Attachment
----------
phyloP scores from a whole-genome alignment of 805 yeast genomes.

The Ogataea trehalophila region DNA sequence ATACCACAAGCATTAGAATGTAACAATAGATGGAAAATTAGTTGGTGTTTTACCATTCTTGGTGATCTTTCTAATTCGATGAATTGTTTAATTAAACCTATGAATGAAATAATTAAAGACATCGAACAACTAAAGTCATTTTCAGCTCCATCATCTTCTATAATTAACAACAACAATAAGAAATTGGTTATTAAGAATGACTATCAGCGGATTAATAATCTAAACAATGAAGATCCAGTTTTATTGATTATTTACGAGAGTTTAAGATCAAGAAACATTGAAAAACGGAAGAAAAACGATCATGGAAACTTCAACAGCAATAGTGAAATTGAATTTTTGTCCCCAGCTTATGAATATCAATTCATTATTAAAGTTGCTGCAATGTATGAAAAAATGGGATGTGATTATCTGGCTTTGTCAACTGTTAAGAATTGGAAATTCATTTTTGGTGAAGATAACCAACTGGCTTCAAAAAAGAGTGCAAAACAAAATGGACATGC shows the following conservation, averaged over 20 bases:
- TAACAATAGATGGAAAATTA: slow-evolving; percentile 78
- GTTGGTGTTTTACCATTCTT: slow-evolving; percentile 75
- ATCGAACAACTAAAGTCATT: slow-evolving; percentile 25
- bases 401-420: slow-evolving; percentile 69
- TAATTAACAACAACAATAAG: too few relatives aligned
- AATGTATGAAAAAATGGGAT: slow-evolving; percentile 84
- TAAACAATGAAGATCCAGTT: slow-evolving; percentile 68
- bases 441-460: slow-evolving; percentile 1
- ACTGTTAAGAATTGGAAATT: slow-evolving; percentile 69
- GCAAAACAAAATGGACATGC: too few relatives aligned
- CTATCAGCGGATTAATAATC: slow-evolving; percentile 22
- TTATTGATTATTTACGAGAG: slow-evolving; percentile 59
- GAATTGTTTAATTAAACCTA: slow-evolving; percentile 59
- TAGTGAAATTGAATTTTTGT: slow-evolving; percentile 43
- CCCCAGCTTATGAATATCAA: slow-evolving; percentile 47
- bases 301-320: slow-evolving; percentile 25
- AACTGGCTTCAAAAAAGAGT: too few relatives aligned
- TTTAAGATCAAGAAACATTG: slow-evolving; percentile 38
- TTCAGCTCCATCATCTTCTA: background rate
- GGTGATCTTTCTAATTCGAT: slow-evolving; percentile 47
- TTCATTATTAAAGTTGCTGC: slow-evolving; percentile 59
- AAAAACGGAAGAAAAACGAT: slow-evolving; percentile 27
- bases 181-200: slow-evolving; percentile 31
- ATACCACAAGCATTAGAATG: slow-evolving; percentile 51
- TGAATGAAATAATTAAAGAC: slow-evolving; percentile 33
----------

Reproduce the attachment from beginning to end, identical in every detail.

phyloP scores from a whole-genome alignment of 805 yeast genomes.

The Ogataea trehalophila region DNA sequence ATACCACAAGCATTAGAATGTAACAATAGATGGAAAATTAGTTGGTGTTTTACCATTCTTGGTGATCTTTCTAATTCGATGAATTGTTTAATTAAACCTATGAATGAAATAATTAAAGACATCGAACAACTAAAGTCATTTTCAGCTCCATCATCTTCTATAATTAACAACAACAATAAGAAATTGGTTATTAAGAATGACTATCAGCGGATTAATAATCTAAACAATGAAGATCCAGTTTTATTGATTATTTACGAGAGTTTAAGATCAAGAAACATTGAAAAACGGAAGAAAAACGATCATGGAAACTTCAACAGCAATAGTGAAATTGAATTTTTGTCCCCAGCTTATGAATATCAATTCATTATTAAAGTTGCTGCAATGTATGAAAAAATGGGATGTGATTATCTGGCTTTGTCAACTGTTAAGAATTGGAAATTCATTTTTGGTGAAGATAACCAACTGGCTTCAAAAAAGAGTGCAAAACAAAATGGACATGC shows the following conservation, averaged over 20 bases:
- TAACAATAGATGGAAAATTA: slow-evolving; percentile 78
- GTTGGTGTTTTACCATTCTT: slow-evolving; percentile 75
- ATCGAACAACTAAAGTCATT: slow-evolving; percentile 25
- bases 401-420: slow-evolving; percentile 69
- TAATTAACAACAACAATAAG: too few relatives aligned
- AATGTATGAAAAAATGGGAT: slow-evolving; percentile 84
- TAAACAATGAAGATCCAGTT: slow-evolving; percentile 68
- bases 441-460: slow-evolving; percentile 1
- ACTGTTAAGAATTGGAAATT: slow-evolving; percentile 69
- GCAAAACAAAATGGACATGC: too few relatives aligned
- CTATCAGCGGATTAATAATC: slow-evolving; percentile 22
- TTATTGATTATTTACGAGAG: slow-evolving; percentile 59
- GAATTGTTTAATTAAACCTA: slow-evolving; percentile 59
- TAGTGAAATTGAATTTTTGT: slow-evolving; percentile 43
- CCCCAGCTTATGAATATCAA: slow-evolving; percentile 47
- bases 301-320: slow-evolving; percentile 25
- AACTGGCTTCAAAAAAGAGT: too few relatives aligned
- TTTAAGATCAAGAAACATTG: slow-evolving; percentile 38
- TTCAGCTCCATCATCTTCTA: background rate
- GGTGATCTTTCTAATTCGAT: slow-evolving; percentile 47
- TTCATTATTAAAGTTGCTGC: slow-evolving; percentile 59
- AAAAACGGAAGAAAAACGAT: slow-evolving; percentile 27
- bases 181-200: slow-evolving; percentile 31
- ATACCACAAGCATTAGAATG: slow-evolving; percentile 51
- TGAATGAAATAATTAAAGAC: slow-evolving; percentile 33